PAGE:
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NY Sets Up Sandy Mediation Program

March 6, 2013

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Many insurance carriers have spent the past four months sorting through a deluge of claims from homeowners for damage to their homes arising out of Super Storm Sandy.  Due to the incredible volume, many of those claims remain pending.  Governor Andrew Cuomo <a href="" target="_blank" rel="noopener">recently announced</a> that the New York State Department of Financial Services has created a program whereby policyholders can elect to mediate disputes with their homeowner insurance carriers over claims arising out of Storm Sandy.  New Jersey’s Department of Banking and Insurance also created a similar mediation program for Sandy coverage disputes with a value in excess of $1,000.
The American Arbitration Association will administer New York’s non-binding mediation program.  While New York’s program is voluntary (and free) for policyholders, insurance carriers will be required to not only participate, but to also <i>pay </i>for the costs of the mediation.
According to the <a href="" target="_blank" rel="noopener">new regulation</a> entitled “Mediation,” the program will handle disputed real and personal property claims that arose “between October 26, 2012, and November 15, 2012, in the counties of Bronx, Kings, Nassau, New York, Orange, Queens, Richmond, Rockland, Suffolk or Westchester.” The program will not handle claims for damage to automobiles.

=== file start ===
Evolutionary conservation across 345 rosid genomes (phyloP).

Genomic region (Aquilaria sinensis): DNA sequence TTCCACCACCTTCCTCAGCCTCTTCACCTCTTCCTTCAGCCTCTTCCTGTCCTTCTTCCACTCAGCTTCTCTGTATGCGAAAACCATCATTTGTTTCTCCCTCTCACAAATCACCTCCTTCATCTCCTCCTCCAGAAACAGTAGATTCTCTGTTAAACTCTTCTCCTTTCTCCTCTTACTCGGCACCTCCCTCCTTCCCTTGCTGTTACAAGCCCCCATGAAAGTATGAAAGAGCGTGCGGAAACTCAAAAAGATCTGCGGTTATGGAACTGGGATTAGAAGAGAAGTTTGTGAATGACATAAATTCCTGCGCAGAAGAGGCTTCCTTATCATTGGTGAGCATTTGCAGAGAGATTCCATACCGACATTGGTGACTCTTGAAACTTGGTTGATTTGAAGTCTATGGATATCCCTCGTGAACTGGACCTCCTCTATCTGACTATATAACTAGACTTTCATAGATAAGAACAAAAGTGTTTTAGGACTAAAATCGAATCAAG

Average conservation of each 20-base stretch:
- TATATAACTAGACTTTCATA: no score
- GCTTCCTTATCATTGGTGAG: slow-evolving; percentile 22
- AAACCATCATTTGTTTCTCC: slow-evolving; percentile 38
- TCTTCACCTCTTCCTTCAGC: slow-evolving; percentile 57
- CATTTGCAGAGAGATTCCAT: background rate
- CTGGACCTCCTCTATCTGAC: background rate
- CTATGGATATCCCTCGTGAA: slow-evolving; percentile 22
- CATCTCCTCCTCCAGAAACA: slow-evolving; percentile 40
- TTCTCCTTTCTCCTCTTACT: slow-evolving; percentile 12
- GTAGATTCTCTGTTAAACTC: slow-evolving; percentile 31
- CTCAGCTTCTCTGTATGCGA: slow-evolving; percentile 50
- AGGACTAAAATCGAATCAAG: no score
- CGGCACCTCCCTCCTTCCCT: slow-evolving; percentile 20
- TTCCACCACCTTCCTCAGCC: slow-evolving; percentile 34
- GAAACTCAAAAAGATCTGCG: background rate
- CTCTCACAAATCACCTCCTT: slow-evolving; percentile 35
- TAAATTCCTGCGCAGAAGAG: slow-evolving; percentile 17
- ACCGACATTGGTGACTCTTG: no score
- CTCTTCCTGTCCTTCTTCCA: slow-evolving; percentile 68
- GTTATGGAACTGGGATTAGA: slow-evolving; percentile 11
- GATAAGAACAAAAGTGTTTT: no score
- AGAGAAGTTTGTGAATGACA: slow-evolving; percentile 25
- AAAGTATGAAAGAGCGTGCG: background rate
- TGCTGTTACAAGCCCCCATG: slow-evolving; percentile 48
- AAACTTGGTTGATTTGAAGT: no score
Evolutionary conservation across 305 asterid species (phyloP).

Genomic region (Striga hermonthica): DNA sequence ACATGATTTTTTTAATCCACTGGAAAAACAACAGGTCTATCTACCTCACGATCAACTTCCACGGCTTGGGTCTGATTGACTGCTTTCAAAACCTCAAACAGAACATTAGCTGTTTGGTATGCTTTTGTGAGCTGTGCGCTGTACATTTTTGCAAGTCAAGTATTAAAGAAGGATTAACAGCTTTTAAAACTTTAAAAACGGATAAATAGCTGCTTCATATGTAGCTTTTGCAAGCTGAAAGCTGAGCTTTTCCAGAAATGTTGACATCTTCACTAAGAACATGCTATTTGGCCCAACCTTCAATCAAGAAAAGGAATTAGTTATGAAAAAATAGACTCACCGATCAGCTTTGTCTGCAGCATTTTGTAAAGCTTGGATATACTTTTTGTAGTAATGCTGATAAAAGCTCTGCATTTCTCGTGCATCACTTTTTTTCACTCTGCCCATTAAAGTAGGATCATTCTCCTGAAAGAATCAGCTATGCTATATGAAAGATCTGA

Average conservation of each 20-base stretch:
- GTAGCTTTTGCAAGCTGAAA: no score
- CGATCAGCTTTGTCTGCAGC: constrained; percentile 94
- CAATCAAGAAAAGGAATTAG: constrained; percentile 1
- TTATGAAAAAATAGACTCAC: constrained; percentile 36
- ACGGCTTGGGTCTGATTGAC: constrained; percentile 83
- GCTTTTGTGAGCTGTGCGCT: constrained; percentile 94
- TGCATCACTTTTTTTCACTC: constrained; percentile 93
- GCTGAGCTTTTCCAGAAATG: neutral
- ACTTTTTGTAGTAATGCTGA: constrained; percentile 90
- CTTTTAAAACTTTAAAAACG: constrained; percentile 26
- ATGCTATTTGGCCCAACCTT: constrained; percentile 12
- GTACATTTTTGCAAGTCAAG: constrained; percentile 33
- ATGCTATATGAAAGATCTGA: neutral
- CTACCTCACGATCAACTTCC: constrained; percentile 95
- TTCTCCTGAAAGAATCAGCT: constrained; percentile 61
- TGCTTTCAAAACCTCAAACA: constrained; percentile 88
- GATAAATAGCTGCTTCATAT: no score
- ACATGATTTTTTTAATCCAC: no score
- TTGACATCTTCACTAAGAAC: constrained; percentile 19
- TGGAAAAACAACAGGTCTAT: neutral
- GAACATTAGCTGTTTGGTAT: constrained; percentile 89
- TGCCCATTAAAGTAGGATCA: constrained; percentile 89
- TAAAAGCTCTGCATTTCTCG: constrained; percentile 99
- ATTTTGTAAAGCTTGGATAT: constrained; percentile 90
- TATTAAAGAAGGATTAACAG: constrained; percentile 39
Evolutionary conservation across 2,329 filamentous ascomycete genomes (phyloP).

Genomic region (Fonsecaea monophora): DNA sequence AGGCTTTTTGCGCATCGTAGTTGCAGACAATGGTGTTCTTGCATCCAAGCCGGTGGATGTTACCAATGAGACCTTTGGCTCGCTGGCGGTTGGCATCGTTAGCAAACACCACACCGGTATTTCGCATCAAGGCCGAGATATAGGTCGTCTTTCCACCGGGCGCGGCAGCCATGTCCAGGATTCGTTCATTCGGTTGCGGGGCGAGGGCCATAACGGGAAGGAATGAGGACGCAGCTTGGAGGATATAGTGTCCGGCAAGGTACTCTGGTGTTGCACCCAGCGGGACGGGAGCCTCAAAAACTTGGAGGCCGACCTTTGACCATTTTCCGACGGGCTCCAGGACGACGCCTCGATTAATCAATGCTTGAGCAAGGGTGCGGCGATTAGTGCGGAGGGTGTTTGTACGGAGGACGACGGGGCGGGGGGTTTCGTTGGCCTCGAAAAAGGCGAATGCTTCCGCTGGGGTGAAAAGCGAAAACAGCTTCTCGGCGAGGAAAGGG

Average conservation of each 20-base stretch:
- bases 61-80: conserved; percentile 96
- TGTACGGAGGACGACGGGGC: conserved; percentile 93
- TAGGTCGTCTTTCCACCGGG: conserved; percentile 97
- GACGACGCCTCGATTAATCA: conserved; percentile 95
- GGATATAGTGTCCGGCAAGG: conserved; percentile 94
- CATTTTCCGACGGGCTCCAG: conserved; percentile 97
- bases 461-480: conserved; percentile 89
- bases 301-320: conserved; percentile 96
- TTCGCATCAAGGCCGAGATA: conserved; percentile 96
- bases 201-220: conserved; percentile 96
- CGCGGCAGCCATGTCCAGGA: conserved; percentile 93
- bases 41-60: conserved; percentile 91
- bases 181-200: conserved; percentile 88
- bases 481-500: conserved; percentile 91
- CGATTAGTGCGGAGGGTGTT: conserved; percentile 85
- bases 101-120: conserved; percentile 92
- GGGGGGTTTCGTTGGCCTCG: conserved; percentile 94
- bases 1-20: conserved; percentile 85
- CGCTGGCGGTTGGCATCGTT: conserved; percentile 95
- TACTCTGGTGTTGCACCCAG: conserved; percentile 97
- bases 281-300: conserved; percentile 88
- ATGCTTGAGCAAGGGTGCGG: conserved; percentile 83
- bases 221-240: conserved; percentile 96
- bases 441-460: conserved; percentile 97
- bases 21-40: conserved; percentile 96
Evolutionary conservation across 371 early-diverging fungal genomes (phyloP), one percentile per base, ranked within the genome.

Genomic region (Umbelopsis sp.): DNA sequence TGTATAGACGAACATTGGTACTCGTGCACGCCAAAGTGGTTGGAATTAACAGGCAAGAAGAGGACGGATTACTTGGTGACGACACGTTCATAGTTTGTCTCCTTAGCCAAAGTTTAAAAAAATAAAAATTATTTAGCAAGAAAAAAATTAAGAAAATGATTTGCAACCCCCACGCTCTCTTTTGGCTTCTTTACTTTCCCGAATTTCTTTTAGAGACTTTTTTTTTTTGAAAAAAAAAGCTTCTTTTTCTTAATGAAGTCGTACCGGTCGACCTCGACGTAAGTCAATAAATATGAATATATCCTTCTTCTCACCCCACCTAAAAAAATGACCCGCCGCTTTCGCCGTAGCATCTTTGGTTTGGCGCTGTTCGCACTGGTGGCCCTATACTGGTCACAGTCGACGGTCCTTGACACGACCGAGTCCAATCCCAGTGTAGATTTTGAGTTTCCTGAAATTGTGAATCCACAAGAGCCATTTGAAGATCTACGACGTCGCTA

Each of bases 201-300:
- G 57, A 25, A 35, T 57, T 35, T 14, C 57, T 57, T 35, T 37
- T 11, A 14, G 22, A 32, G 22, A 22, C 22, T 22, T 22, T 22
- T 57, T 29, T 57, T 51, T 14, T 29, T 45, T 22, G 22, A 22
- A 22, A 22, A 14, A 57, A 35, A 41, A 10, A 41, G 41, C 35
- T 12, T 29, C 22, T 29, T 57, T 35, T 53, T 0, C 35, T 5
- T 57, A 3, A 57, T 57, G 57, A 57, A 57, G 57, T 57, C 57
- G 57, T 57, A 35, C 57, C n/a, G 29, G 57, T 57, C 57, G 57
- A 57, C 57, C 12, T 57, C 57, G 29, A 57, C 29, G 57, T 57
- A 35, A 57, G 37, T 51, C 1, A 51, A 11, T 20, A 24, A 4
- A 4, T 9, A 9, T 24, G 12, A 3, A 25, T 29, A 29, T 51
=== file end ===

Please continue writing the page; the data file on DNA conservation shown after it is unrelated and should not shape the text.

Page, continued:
Although an insurer must act in “good faith” an “insurer that does not alter its original decision on the claim is not, on that basis alone, failing to act in good faith if it provides a reasonable explanation for its action.” But, similarly, the policyholder is not bound by the outcome of the mediation, as the policyholder may still utilize any other legal remedy at his or her disposal, including bringing a civil action.
Of significance, the new regulation requires that the insurance carrier provide notice to the policyholder of this new right to mediation with the AAA.  This is certain to create additional costs for carriers; whether it results in quicker resolution of open claims remains to be seen.
Thanks to Steve Kaye for his contribution to this post.  If you would like more information, please write to <a href="" target="_blank" rel="noopener">Mike Bono</a>.

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